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How to Plant Wildflowers
Step by step instructions on how to plant your wildflower seeds.
Find mixtures for your region, or for special uses such as dry areas, partial shade, attracting animals, low growing, and more.
Over 75 choices that will bloom in the second year and for years to come.
Over 110 choices for fast color, such as poppies, cosmos, sunflowers, zinnia, and many more.
Help the birds, bees, butterflies & hummingbirds by planting wildflowers.
Wildflower seeds native to your region. Support local wildlife with native wildflowers.
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Perennial Planting Guide
Step by step instructions on how to plant your bare root or potted perennials when they arrive.
Spring Flower Bulb Planting Guides
Step by step instructions on how to plant your spring-planted flower bulbs when they arrive.
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How to plant a cover crop
Learn about varieties which help to replenish nutrients to your soil.
Thrives in areas with cold freezing winters and hot summers.
Thrives in areas with hot temperatures.
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Back in Holland, they were expertly grown, fed, and cared for. Then, they were dug, handled carefully, and then packaged for their journey from Holland to your garden.
The time for this out-of-ground experience for your bulbs can be quite long. After all, with almost all summer-flowering bulbs, you have to wait until frosts are finished. That means in cold places like Vermont, you really can't plant them safely until late May.
So what do you do to store them properly while you're waiting for that lovely spring day when you put them back into the ground.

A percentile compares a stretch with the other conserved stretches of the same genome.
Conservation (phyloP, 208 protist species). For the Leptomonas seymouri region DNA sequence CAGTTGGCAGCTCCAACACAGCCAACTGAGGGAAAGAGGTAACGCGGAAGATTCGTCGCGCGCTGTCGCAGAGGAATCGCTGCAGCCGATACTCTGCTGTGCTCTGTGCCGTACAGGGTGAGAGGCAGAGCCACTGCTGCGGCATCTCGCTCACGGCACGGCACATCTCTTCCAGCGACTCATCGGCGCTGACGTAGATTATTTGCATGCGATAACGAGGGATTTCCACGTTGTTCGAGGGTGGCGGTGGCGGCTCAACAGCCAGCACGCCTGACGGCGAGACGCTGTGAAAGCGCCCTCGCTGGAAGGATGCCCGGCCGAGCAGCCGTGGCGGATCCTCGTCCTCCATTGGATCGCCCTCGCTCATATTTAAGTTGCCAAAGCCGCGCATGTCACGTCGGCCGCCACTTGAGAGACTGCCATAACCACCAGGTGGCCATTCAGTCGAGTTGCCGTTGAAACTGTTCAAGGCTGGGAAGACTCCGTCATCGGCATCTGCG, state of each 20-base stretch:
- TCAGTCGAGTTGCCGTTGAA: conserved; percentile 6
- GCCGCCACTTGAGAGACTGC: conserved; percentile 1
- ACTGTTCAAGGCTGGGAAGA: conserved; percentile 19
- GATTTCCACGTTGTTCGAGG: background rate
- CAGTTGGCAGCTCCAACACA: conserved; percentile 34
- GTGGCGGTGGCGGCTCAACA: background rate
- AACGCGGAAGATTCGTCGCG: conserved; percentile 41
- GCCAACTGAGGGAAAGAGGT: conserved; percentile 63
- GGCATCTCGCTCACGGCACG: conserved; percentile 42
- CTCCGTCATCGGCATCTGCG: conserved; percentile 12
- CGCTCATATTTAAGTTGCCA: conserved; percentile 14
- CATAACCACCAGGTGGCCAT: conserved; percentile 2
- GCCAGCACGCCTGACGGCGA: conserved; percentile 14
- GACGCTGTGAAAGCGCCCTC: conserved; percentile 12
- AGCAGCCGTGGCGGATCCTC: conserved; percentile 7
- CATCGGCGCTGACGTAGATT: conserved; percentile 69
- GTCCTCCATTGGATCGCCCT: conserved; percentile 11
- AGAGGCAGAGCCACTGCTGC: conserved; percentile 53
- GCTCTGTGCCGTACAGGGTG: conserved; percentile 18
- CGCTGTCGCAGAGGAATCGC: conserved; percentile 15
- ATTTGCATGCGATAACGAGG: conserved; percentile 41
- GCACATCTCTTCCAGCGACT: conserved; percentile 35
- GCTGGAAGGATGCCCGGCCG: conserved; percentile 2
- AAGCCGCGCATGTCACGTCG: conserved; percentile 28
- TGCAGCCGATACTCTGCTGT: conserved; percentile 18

First of all, bulbs need to be kept dry, of course. But equally important, they need to be kept cool to keep them from sprouting before you plant them. How cool? Obviously, you'll need to keep them within a distinct temperature range. But don't worry; it's easy.
Not too hot, not too cold, just right. As for cold, it couldn't be simpler--make sure your bulbs don't freeze. That means if you're still having freezing nights in your area, under 32 degrees F, you can't put them in an unheated garage or garden shed. As for heat, you must keep them away from the furnace, out of bright sunlight, and out of any other place that can be a "hot spot" in your home. Choose a place that is dry, dark and cool. If you have a day basement, and things down there don't freeze on cold nights, that's probably the best place. Lots people find the perfect places in unheated closets that stay cool or utility rooms where the household heat is weak.
Be ready when your bulbs arrive. If you're going to have to hold your bulbs for some time, try to be ready before they arrive. Of course, there's no need to panic. No harm will be done if the bulbs lie around the house for a day or two. But if you're storing them for over a week, you need a special place.
Bulbs must be stored below 45 degrees F. If you find a good dry place where the temperature stays between 35 and 45, that's the perfect spot. But to some degree, it depends on the type of bulbs you're storing. All need cool storage, but some are more demanding than others.